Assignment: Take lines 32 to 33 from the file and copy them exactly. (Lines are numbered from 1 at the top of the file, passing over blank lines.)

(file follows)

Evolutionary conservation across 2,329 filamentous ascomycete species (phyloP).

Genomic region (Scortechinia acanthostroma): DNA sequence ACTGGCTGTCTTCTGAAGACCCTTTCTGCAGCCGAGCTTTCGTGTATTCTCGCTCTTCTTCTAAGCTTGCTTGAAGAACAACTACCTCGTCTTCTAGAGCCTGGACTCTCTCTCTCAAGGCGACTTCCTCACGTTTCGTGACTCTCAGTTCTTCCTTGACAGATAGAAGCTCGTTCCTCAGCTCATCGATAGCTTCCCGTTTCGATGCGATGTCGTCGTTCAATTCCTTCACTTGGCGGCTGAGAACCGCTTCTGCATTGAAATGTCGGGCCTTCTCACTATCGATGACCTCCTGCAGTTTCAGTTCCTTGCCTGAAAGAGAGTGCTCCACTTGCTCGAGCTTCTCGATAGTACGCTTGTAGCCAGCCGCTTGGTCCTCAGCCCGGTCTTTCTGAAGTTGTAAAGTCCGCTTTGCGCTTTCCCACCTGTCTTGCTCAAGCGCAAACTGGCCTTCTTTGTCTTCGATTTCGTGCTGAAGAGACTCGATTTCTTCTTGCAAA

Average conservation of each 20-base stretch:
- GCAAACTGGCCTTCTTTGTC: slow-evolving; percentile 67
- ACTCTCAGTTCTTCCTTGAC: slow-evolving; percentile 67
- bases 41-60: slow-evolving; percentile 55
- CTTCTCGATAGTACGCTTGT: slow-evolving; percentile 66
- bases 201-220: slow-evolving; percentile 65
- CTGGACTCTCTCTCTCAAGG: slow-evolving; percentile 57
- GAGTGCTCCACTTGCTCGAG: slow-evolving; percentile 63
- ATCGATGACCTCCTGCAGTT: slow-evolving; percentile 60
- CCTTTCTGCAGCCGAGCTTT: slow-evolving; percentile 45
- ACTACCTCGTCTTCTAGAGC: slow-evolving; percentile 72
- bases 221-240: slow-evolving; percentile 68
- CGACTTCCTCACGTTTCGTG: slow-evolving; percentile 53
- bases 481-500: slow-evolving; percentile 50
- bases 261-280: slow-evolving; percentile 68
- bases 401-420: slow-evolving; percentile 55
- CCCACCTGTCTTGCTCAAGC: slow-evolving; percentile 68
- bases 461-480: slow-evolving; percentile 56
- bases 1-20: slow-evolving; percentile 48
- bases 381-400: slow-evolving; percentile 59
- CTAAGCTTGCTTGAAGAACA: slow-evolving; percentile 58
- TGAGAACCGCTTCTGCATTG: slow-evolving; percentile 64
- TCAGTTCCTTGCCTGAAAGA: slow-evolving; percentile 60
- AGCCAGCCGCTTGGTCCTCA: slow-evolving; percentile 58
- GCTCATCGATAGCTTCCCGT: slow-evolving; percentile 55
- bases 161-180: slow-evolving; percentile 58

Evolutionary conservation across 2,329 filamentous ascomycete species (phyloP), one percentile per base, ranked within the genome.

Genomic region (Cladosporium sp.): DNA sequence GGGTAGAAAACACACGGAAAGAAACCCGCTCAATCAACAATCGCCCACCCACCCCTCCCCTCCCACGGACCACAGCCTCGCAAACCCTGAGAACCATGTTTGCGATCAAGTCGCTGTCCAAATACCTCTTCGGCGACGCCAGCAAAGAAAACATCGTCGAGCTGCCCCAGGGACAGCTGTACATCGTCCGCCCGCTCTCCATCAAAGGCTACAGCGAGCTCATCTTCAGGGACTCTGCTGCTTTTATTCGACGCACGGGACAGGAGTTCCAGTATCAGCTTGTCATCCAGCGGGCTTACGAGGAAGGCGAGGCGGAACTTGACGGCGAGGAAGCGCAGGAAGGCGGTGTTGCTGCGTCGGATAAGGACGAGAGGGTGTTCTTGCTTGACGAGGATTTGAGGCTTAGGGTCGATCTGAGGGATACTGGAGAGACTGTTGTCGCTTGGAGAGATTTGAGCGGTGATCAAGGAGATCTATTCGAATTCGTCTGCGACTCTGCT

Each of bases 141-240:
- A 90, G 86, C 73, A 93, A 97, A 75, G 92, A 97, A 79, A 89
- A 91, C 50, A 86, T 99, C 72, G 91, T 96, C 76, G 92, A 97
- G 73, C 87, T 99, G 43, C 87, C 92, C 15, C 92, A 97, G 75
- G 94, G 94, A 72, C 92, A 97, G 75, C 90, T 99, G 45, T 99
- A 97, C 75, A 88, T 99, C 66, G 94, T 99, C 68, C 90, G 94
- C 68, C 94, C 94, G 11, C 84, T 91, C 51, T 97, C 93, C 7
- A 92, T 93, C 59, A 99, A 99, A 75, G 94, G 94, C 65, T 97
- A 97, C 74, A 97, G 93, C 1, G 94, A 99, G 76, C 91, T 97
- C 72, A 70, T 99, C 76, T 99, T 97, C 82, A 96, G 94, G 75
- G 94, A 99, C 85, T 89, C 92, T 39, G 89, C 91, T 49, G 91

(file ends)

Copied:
- A 90, G 86, C 73, A 93, A 97, A 75, G 92, A 97, A 79, A 89
- A 91, C 50, A 86, T 99, C 72, G 91, T 96, C 76, G 92, A 97